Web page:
RIO DE JANEIRO – Among the mostly positive feedback from the MMA community after Conor McGregor’s display in his loss to Floyd Mayweather, some of the lightweight champ’s UFC peers stood out for somewhat saltier responses.
Speaking on the matter for the first time Friday, Aldo offered an explanation for the tweets – or something close to that.
“First of all, I didn’t even watch the fight,” Aldo said during the launch of one of his burger shops in Rio de Janeiro. “I was at a football game. It’s a No. 1 sport for me. I’m very passionate about it – Rams and Chargers. So I didn’t even watch the fight. I don’t know. I have people who take care of my social media.
“I can’t even talk about what happened, because I didn’t watch the fight. I talked about it a lot. I was surrounded by boxers where I was, and they talked about the fight. But I didn’t watch it myself.”
Asked directly if that mean he wasn’t the one who tweeted it out, Aldo went with misdirection.
“You know every athlete has people who handle their social media – who work their social media,” Aldo said.
Aldo (26-3 MMA, 8-2 UFC) and McGregor (21-3 MMA, 9-1 UFC) don’t have the friendliest of pasts. Before their UFC 194 fight – which ended with McGregor snapping Aldo’s decade-long unbeaten streak and taking the featherweight belt – the two traded some serious barbs for months.
Aldo, who just returned home after a stint sharpening up his own boxing skills in California, says he still hasn’t had a chance to watch “The Money Fight.” But as he got home from the game, he got updates about what was happening from a friend.
And the ex-champ says he wasn’t particularly surprised when he caught wind of the result.
“I spent this entire time with them, and they said that was going to happen,” Aldo said. “Conor doesn’t have good cardio, and (they) knew he’s not used to boxing. Mayweather was closed up, just waiting for the time to pounce. The guy hadn’t fought for two years.
“A lot of people talk a lot of crap, like, ‘Oh, he landed many more blows than (Manny) Pacquiao or (Miguel) Cotto and everyone.’ But no one says that (Mayweather) didn’t fight for two years. He didn’t even prepare for the fight. He knew, like everyone at the gym said, that it would be very hard (for McGregor to win) – very, very hard.”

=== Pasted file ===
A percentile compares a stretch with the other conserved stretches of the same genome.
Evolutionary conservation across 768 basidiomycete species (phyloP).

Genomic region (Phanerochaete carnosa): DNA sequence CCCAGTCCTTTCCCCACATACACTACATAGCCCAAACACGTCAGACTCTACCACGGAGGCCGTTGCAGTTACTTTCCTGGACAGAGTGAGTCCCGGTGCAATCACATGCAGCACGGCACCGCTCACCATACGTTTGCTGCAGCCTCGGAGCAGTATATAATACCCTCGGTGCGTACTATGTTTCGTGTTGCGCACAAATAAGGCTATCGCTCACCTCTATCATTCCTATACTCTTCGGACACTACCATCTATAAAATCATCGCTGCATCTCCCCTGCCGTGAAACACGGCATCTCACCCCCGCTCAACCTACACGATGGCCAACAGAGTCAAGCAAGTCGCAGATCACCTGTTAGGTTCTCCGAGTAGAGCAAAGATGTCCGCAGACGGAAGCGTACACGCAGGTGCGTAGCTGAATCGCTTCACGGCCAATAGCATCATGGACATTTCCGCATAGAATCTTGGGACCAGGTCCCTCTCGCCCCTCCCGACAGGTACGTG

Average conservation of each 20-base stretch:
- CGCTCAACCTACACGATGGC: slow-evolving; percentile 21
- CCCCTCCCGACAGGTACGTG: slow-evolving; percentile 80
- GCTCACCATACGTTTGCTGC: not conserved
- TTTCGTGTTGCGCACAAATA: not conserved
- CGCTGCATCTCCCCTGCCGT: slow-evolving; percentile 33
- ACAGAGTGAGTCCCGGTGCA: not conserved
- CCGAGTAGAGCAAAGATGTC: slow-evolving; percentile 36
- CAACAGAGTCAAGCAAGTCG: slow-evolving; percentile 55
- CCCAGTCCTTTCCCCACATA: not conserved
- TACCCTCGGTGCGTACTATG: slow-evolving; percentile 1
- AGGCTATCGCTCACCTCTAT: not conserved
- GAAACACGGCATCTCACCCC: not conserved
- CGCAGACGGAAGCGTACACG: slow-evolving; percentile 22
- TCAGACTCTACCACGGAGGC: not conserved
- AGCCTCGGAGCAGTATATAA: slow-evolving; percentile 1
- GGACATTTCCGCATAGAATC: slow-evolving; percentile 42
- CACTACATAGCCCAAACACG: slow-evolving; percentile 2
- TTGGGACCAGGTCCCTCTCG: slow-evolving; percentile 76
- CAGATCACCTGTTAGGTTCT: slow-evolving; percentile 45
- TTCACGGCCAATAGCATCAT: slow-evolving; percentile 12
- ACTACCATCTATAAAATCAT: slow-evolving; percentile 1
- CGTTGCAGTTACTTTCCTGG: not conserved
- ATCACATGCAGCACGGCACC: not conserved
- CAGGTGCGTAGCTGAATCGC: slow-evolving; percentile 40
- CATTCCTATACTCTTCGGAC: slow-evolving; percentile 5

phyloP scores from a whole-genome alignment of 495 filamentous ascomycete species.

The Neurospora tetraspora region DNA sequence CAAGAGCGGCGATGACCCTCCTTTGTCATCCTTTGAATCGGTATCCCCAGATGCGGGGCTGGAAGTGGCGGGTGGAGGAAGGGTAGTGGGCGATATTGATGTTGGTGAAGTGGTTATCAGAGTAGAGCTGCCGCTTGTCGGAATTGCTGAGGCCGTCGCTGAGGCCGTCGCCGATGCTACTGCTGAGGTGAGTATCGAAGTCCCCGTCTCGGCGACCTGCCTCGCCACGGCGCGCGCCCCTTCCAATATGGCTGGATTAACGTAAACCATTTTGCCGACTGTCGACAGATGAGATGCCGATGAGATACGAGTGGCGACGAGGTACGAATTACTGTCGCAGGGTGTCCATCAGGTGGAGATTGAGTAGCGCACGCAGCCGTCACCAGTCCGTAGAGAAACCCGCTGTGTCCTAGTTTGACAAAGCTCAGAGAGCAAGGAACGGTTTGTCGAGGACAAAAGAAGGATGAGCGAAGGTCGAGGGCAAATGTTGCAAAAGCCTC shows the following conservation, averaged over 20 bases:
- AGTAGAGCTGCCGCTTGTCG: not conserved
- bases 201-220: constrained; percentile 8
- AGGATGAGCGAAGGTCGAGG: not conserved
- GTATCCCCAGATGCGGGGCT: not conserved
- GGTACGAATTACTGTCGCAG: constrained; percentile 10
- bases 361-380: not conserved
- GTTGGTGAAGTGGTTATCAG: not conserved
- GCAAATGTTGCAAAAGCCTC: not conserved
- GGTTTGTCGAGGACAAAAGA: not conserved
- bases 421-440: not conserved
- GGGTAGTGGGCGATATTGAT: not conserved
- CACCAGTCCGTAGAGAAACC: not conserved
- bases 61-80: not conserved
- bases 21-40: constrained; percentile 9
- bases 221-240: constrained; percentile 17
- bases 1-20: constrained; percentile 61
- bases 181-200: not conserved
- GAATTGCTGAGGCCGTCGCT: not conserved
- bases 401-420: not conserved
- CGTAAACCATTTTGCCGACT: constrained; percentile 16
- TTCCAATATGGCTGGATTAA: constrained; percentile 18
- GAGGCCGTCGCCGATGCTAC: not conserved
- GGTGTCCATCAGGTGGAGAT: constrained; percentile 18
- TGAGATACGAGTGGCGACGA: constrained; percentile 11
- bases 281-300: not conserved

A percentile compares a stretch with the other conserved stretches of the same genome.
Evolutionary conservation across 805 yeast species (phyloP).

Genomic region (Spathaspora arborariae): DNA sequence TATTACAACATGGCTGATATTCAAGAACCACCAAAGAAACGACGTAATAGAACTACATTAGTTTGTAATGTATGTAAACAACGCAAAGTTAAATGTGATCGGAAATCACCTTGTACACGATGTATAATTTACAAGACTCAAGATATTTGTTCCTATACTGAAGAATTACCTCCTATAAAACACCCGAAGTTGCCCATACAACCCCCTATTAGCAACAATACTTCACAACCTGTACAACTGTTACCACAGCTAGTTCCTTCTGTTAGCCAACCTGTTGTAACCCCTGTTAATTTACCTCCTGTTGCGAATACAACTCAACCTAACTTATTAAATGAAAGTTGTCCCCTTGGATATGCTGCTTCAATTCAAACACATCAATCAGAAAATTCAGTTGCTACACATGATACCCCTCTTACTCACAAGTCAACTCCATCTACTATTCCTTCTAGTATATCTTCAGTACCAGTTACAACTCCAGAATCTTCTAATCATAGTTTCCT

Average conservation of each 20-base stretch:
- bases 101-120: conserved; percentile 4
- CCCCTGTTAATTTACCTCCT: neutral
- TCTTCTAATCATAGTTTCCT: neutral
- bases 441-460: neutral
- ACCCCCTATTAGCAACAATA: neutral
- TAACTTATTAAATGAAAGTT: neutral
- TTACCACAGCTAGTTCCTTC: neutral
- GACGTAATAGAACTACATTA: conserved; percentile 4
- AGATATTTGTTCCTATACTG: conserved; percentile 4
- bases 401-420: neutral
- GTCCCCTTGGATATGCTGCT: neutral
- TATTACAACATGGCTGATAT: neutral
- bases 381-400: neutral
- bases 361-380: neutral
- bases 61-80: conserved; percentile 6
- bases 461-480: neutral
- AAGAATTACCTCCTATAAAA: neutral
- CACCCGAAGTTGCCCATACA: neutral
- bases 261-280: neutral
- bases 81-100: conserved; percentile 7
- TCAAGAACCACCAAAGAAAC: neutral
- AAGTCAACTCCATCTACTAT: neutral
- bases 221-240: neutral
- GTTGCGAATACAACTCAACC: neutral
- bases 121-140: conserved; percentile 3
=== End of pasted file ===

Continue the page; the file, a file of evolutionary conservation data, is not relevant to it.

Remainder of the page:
While McGregor did in fact succumb to Mayweather, as most expected, the fact that he managed to survive 10 rounds against the undefeated boxer drew praise from many of his peers. Considering it was McGregor’s professional boxing debut – and all the odds against him – some would say the result was a moral victory.
That group, it turns out, does not include Aldo.
“Of course not,” Aldo said. “Moral? First of all, you try to prove that with someone who’s almost 41, who’s been away (from the sport). Of course, it was a money fight. A moral victory would have been taking on an active boxer, a champion, and then fought him. And then you’d see how he would barely last a round. Because it’s an entirely different sport. We need to put ourselves in our places.
“I’m an MMA athlete. I can’t go tomorrow and say I’m going to do muay Thai in Thailand with a Thai fighter, because I can punch and kick well. There’s no way. Each one in their places. I respect martial arts, so I put myself in my place. I don’t see a moral victory.”
Aldo’s outlook on the showdown is not entirely grim. On the bright side, the former 145-pound kingpin believes it brought added eyeballs to MMA – which, in turn, might translate to some heftier paydays for all parties involved.
“I’m happy he did a big fight, and I think it promoted MMA,” Aldo said. “I’m happy because of that. But as for the fight itself? Nobody liked the way it happened. They thought it was a circus. I don’t know what they’re saying (in Brazil), but in America that was the comment – that it was a circus fight.”
Aldo had made no secret of his interest in starting out a boxing career of his own. In his case, though, he says he wants to start from the bottom and make his way up. Immersing himself in this universe, he explained, did light up a spark in him – but it also showed him how much he has to learn.
“I trained with champions at the gym, at Robert Garcia’s,” Aldo said. “There were practically only champions (there). I got to spar and to train with them and see how boxing is. I don’t think I have the level today to go in there and challenge a champion. First of all, I don’t think I even have the nerve to challenge someone. I think I respect it.
“I think there are many people who have been training their entire lives to get there and fight for a world title in boxing. I’d rather start from scratch and go step-by-step, not disrespecting anyone. Because I think this way I can make it much further.”
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